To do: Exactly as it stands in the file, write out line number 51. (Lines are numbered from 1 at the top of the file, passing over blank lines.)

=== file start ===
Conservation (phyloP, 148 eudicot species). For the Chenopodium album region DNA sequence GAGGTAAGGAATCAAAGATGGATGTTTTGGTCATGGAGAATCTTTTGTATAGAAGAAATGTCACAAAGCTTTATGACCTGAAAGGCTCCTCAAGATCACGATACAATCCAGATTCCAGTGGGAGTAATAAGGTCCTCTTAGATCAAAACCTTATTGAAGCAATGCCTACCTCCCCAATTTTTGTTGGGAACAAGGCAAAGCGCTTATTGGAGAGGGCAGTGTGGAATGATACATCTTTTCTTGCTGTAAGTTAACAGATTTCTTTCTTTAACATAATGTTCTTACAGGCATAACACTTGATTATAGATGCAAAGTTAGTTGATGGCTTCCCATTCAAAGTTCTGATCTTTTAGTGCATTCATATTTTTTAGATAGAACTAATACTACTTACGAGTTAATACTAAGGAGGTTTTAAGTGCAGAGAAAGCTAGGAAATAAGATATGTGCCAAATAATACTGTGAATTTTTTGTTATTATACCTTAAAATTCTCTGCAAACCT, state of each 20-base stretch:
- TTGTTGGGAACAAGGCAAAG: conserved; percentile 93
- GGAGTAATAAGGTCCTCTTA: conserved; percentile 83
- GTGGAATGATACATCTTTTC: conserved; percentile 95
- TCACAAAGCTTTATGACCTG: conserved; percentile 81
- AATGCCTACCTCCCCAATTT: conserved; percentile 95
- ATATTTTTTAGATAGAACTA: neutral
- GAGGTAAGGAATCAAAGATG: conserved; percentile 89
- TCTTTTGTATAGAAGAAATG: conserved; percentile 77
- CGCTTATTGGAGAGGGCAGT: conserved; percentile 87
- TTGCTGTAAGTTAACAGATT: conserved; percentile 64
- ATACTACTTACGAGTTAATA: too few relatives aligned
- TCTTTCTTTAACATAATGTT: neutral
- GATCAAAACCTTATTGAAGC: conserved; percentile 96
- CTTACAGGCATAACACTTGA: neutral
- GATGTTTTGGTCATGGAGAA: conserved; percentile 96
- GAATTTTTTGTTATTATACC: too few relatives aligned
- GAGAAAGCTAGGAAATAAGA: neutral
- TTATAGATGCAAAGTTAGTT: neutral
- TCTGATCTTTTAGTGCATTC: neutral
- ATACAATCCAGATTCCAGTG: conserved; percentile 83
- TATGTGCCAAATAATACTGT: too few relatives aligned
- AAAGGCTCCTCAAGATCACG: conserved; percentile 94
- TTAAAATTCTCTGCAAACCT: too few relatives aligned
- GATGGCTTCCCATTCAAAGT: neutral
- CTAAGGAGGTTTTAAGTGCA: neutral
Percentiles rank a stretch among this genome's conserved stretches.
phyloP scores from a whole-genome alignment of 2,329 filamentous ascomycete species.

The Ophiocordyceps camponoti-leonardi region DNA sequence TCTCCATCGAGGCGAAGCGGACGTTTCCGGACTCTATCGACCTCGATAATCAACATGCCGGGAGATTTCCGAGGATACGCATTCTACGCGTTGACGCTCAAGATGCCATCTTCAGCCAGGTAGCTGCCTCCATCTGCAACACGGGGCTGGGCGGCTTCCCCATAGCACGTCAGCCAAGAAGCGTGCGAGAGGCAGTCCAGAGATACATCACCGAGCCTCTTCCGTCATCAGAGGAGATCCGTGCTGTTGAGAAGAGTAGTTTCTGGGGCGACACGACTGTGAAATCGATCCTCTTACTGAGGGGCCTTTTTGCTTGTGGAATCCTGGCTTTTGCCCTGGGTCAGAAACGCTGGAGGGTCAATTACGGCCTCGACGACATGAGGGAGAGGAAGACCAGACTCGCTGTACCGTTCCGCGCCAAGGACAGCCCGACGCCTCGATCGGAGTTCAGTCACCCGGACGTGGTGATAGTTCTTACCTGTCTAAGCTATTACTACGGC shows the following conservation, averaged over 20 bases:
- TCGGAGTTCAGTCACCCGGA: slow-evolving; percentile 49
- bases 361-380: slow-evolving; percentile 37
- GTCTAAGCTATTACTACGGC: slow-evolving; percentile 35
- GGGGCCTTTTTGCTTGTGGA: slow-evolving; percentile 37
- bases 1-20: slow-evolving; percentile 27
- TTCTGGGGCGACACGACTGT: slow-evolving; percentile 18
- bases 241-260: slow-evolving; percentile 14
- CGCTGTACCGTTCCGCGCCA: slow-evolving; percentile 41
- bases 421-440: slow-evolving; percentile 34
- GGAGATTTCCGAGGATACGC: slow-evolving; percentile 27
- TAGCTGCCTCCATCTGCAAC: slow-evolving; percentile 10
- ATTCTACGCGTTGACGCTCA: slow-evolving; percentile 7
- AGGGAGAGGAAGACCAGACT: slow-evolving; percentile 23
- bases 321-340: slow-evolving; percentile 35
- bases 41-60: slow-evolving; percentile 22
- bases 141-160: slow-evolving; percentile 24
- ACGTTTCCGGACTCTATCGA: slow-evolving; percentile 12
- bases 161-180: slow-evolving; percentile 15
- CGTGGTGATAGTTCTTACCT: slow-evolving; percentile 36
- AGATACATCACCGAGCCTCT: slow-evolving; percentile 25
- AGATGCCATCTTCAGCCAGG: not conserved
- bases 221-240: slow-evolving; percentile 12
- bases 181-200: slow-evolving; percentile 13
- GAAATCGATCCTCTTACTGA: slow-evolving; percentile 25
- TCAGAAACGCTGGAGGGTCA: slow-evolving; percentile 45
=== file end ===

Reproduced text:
- bases 221-240: slow-evolving; percentile 12